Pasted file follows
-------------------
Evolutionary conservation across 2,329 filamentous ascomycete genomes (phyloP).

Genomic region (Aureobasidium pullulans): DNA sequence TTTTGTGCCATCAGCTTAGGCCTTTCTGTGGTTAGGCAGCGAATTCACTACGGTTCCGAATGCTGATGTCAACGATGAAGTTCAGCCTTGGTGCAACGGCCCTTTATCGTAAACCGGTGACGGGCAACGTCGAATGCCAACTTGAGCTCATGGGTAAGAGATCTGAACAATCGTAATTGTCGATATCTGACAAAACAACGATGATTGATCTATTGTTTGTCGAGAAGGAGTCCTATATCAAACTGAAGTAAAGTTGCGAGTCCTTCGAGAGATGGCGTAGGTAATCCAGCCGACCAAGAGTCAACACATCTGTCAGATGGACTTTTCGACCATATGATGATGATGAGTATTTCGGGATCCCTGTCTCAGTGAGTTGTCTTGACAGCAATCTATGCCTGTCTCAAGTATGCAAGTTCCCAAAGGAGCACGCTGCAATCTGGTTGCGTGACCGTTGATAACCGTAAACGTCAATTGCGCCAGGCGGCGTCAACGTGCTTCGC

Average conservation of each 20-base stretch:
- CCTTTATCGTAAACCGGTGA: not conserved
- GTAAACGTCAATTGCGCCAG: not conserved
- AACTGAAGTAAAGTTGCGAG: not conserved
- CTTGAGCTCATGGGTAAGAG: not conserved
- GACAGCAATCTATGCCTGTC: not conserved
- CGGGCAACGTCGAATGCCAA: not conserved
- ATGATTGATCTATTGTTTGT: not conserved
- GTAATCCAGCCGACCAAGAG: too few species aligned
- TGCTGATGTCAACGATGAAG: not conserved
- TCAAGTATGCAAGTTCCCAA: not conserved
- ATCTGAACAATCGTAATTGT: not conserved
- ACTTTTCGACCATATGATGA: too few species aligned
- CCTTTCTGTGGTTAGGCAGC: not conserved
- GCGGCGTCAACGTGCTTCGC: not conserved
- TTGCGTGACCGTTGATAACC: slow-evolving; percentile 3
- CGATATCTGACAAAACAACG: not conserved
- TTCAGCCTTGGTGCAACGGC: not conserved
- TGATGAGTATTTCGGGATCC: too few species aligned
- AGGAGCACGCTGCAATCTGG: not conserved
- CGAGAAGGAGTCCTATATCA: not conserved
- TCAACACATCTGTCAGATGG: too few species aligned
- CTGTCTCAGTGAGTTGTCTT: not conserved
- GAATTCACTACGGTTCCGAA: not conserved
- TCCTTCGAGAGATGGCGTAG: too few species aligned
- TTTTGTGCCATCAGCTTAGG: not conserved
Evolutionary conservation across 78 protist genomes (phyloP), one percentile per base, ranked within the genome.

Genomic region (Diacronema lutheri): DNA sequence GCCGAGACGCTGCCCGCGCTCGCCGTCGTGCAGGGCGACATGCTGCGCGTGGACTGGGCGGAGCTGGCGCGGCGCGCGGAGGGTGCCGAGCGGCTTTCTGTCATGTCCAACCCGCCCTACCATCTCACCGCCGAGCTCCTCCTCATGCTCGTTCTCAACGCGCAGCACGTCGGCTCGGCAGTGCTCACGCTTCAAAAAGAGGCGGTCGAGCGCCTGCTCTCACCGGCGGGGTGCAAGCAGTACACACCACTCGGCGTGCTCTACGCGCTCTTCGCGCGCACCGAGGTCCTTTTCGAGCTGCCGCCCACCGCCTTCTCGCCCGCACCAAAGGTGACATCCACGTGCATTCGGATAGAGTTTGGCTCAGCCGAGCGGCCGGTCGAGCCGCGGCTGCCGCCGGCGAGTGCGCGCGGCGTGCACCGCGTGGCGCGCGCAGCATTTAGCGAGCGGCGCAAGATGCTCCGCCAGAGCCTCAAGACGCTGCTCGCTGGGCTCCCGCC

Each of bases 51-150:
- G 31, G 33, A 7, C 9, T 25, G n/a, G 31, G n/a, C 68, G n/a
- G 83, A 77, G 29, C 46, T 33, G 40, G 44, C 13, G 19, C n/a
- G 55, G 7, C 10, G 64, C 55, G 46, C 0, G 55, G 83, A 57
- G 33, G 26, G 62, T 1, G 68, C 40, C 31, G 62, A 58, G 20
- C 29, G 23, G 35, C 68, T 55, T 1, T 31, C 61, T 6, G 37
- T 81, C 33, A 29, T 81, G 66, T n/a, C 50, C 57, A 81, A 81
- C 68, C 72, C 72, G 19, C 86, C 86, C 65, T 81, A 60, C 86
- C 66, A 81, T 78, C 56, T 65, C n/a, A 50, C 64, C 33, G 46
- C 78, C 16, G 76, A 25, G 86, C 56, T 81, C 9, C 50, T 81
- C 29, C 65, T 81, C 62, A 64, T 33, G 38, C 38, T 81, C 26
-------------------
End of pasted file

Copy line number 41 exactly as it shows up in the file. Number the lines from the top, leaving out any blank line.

- C 29, C 65, T 81, C 62, A 64, T 33, G 38, C 38, T 81, C 26